Kyotos, Fairview and Curtis. OK, so I might have lied earlier when I said I couldn't put them in order because I'm pretty sure Kyoto's is my favorite. We have celebrated many a birthdays, anniversary's around their Tepanyaki grills. The chefs put on a great show, all with fire, jokes and shrimp flipping, which easily entertains all ages. The portion sizes are quite ample, there is usually enough to take home. 

Now go fill your belly!


Preparing Mentally and Physically to Rent Your Home

Web Admin - Monday, August 18, 2014

Today's renters are more savvy than yesteryears and the expectations and stakes are higher. The old mindset that, "It's just a rental, so anything goes", is not only disrespectful to your future renter, but an archaic thought, that will have you loosing potential applicants. Many folks today are renting by choice and some have been for decades. Others have been longtime homeowners and either may be entering the rental market due to circumstance or by choice. Either way, today's renter pool is more educated, so homeowners need come prepared.

Let's start outside with curb appeal. If you were driving up to the house for the first time, would you be enticed to take a look inside? How do the grounds look? What type of expectation are you as the owner setting for future care? It's obvious that you want a green, weed free lawn. Also pay special attention to flowerbeds, shrubs and trees. Let's get those oil stains out of the driveway. Let's make sure the exterior is free of debris such as, leaves, cobwebs, etc. Fix anything in need of repair, such as leaning or rotted fence posts and anything that appears weathered and old. Be sure to have your property manager hire a lawn crew to keep the lawn looking it's best during the vacancy. Many people still drive through areas of town they'd like to live in, making a first impression is a golden opportunity.

Once inside a vacant home, people's eyes are drawn immediately to flaws. Let's try to minimize them. Homes with fresh paint and clean carpets leave people to contemplate the floor plan, rather than what kind of Landlord owns the home. Homes should also be professionally cleaned. Did you pull out the oven and fridge to clean behind it? What about on top of those high plant shelves? A professional cleaner will know to do so.

How does it smell? Don't let that smell you hope no one is going to notice waste anyone's time. There are many a-people out there with sensitive noses who can smell pets and mildew that are long gone, but it's just enough to ruin a deal. This is why a professional clean followed by a carpet cleaning is so important. Your renter will be expected to clean the carpets when they move out, so it's a fair trade -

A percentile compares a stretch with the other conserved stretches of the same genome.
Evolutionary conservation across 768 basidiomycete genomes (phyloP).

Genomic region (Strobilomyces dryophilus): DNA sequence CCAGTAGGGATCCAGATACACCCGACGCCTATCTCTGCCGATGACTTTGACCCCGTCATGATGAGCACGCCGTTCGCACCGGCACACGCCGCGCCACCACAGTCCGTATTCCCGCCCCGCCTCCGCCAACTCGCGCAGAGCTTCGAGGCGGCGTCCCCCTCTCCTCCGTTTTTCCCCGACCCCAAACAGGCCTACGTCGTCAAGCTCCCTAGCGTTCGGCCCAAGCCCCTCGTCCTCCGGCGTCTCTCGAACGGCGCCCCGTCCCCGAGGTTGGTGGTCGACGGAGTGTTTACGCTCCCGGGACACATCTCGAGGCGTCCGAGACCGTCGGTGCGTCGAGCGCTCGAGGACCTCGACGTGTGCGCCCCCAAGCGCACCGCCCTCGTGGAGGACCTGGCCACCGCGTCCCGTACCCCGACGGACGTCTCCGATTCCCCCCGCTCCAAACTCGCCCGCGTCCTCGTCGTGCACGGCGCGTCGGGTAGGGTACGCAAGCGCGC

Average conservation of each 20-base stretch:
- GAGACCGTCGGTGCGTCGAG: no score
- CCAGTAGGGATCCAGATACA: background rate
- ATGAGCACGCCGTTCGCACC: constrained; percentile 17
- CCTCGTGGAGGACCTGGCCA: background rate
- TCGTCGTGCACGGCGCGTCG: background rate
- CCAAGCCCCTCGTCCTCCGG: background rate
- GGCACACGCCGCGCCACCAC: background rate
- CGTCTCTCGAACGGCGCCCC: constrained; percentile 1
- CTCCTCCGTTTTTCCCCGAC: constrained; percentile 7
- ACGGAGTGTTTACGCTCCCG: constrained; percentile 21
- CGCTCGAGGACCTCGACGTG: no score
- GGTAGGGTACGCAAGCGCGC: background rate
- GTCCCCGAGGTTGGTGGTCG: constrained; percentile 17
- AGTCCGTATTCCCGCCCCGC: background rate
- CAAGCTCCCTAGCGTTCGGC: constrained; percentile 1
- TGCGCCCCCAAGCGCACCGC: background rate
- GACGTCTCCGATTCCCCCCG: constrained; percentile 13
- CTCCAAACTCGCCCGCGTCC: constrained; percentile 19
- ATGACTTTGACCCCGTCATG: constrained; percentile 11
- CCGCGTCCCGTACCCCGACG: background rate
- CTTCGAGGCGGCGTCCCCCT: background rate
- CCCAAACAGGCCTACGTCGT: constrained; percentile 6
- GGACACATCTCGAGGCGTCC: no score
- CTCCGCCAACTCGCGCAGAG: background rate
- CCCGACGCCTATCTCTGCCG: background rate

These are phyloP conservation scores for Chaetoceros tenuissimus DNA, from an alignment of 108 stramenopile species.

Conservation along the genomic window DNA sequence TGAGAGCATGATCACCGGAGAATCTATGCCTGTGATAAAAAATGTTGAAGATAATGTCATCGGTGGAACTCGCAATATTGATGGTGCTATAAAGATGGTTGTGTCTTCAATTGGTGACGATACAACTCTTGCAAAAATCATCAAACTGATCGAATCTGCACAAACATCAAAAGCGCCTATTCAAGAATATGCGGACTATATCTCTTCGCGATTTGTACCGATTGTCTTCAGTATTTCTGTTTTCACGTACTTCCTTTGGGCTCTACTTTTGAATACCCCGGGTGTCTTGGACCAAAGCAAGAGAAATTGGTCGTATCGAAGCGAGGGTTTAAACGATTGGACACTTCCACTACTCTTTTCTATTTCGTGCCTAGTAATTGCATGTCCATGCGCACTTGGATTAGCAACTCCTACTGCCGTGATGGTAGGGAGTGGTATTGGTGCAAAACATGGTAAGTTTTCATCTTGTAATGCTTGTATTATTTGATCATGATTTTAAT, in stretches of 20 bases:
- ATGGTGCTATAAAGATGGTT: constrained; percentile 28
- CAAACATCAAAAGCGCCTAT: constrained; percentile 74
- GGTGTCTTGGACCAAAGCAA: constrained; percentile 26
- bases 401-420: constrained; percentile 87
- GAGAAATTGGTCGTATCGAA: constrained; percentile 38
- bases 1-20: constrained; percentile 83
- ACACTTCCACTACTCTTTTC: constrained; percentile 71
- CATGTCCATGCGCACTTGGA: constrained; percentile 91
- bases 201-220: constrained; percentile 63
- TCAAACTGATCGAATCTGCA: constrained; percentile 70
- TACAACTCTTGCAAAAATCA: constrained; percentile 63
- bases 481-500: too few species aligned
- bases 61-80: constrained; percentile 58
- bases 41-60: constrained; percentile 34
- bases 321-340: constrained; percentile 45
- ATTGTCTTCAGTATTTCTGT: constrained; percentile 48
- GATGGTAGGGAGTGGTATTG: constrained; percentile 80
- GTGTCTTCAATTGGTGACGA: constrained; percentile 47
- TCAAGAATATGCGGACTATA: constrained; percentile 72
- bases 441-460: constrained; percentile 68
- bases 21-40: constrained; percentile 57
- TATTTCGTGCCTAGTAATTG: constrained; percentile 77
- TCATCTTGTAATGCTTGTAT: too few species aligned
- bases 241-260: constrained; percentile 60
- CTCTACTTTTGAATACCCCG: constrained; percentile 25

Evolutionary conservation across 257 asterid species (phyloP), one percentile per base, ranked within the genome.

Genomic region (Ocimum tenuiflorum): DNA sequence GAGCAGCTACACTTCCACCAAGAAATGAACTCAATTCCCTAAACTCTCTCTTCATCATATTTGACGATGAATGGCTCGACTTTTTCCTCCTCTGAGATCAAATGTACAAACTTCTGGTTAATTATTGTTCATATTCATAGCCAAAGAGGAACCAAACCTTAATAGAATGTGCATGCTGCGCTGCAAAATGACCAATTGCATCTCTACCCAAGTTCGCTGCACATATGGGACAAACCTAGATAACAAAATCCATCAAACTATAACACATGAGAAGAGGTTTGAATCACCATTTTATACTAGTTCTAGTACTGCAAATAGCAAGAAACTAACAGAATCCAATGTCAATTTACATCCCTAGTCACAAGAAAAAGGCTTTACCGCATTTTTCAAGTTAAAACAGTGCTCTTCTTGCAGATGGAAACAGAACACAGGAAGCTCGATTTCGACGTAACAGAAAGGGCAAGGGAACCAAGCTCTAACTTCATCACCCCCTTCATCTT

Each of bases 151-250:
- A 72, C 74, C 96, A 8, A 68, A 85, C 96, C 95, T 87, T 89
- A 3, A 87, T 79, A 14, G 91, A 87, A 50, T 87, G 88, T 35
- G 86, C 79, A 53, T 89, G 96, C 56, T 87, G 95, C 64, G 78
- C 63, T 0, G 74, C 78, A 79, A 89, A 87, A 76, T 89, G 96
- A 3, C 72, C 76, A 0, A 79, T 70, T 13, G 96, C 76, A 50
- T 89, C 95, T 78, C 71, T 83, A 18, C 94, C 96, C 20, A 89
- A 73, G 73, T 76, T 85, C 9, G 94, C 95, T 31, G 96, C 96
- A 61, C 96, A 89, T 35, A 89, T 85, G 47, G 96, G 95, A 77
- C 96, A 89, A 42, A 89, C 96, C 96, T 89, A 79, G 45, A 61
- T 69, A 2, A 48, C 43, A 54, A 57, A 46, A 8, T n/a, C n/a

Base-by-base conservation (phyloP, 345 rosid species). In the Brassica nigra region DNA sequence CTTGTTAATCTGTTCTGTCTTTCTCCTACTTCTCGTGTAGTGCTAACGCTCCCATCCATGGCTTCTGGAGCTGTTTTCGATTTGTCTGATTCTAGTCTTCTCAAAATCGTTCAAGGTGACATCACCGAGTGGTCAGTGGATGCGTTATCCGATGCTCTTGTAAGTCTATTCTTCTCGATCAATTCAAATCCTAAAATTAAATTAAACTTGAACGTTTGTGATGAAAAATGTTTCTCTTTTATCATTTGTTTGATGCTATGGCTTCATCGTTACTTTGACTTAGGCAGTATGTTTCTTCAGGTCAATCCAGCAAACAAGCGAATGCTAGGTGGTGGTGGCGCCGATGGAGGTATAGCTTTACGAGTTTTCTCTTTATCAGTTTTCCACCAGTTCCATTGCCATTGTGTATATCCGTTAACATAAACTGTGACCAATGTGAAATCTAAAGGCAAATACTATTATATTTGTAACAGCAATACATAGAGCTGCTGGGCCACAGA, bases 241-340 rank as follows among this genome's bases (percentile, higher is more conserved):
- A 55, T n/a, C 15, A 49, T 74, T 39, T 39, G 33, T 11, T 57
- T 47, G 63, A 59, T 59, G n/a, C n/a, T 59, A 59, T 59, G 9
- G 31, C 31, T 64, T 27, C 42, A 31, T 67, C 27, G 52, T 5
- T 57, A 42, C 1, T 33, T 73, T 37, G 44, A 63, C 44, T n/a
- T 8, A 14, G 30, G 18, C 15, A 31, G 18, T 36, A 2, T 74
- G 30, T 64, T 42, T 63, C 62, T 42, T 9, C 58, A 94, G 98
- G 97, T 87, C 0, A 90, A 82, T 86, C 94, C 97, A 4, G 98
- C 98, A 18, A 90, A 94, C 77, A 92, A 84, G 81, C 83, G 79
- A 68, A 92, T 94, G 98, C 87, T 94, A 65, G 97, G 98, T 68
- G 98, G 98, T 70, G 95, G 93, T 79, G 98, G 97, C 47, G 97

Love those bold paint colors on your wall? Well don't expect everyone else to. Colors are personal and since you aren't living there, you should try to appeal to as many people as you can - and you do that with neutral colors. Try shades of sand, beige and tan, with white trim. When you do have white walls, try to avoid having the trim work the same shade. You want there to be a break in color.

Let's talk risk. Do all your bedrooms have smoke detectors? They need to, it's code and a requirement of CPM. Do you have GFCI outlets in your bathrooms and kitchens? You should. Outlets trip for a reason, safety! How are the handrails, the stairs, the floorboards? Also, think about the last time you had your dryer vent and chimney cleaned. Preventative maintenance can keep you (and me) out of court. Anything else around the house that is in need of repair? Most of these things are simple fixes, and if they aren't then we should re-evaluate.

Many first time landlords are shocked to hear me say that I want to change their locks. New occupants have a right to know that the only people with a key to their home is their professional property manager and them. There are horror stories that include people with keys getting out of jail only to let themselves into a house that is no longer occupied by their loved ones. The thought of someone having access to your home is frightening. Your renter should feel and be safe.

Lastly, you need to take any emotional attachment out of the house. If you lived in a house that you are now turning into a rental, you need to draw a line in the sand. You are a landlord now. You are running a business that comes with risks and rewards. You cannot expect to make rational decisions when emotions are involved. Not everyone is going to love the house the way you did. And that's OK. Remember, you are working on not being emotionally attached. Blunt advice coming - but renters don't care that you laid that hardwood floor yourself, refinished the tub yourself or your granddaddy built the home with his bare hands. Besides, most people with good credit and references seldom cause much damage. So with good screening in place, your confidence should be raised. But you must expect that each year that goes by, there is going to be wear and tear on any home. There isn't much that can be done that isn't fixable.

Hiring a professional property manager to help navigate you through state and federal laws, bizarre circumstances and tenant expectations is a wise business decision - and, another write off!

Contributed by Andrea Mayer